May 22, 2018 - Coagulation Factor Tests: MedlinePlus Lab Test Information
May 22, 2018 - Booze ads cause risky drinking in young people
May 22, 2018 - Are you and your primary care doc ready to talk about your DNA?
May 22, 2018 - UCI research team uncovers new unexpected mode of neurotransmitter-based communication
May 22, 2018 - Researcher develops nanoparticle-based tags to detect viruses and cancer with high sensitivity
May 22, 2018 - Researchers highlight need for transgender-inclusive healthcare providers
May 22, 2018 - Celgene to share new and updated data around novel hematological therapies
May 22, 2018 - Scientists identify cell types underlying schizophrenia
May 22, 2018 - ACR urges legislative action on access and cost barriers in rheumatologic care
May 22, 2018 - Study examines link between nicotine dependence and likelihood to quit smoking after lung cancer screening
May 22, 2018 - Experts highlight the need to move beyond conventional cost-effectiveness analysis
May 22, 2018 - PanOptica doses first patient in Phase 1/2 dose-ranging clinical trial of PAN-90806
May 22, 2018 - New report highlights danger of childhood drowning in open water
May 22, 2018 - Proposed definition of patient-centeredness and engagement in healthcare
May 22, 2018 - Scientists reveal likely cause of childhood leukaemia
May 22, 2018 - Specific patterns of fat distribution linked to metabolic disease, shows study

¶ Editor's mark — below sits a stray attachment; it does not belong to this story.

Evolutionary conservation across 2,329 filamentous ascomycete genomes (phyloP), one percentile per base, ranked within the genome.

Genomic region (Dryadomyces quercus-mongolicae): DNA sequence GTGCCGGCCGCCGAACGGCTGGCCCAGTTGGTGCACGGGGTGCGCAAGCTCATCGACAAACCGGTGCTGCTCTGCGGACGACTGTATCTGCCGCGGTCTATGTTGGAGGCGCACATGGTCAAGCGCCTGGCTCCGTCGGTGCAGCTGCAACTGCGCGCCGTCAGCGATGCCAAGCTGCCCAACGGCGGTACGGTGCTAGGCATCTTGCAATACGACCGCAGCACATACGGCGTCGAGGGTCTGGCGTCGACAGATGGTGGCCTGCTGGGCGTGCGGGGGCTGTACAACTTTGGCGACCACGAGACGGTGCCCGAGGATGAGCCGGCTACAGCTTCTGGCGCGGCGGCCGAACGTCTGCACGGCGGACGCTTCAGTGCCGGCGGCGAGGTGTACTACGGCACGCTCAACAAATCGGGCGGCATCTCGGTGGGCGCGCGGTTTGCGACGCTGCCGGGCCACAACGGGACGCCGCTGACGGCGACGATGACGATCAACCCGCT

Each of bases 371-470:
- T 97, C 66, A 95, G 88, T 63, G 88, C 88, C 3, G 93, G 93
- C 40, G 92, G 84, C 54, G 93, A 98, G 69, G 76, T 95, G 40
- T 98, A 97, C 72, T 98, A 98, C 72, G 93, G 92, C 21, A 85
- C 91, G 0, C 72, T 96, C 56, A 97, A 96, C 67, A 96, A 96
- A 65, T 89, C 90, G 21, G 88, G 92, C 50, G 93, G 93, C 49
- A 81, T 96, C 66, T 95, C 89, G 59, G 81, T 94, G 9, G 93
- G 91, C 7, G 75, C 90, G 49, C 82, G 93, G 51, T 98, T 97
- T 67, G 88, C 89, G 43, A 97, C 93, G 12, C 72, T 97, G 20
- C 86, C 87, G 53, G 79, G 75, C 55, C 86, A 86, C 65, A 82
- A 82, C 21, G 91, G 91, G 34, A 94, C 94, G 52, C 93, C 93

May 22, 2018 - Novel drug prevents memory impairment in mice exposed to simulated deep space radiation
May 22, 2018 - New LIVE scoring tool effectively predicts future risk of hospitalization for COPD patients
May 22, 2018 - Most people with preclinical signs of Alzheimer’s disease may not develop dementia
May 22, 2018 - Fetal MRI can accurately identify holoprosencephaly by 18 weeks of gestation
May 22, 2018 - Multidisciplinary clinic can provide quality care for low-income patients with lung conditions
Innovative device shows promise in capturing and releasing circulating tumor cells

Innovative device shows promise in capturing and releasing circulating tumor cells

image_pdfDownload PDFimage_print

For years, bioengineer Yaling Liu has been in pursuit of the deadly tumor cell. Liu has been perfecting a microfluidic device the size of two quarters that has the ability to catch and release circulating tumor cells (CTCs)–cancer cells that circulate in a cancer patient’s blood. Such a device could lead to earlier detection of primary tumors and metastasis, as well as determine the effectiveness of treatment–all through a simple, non-invasive blood test.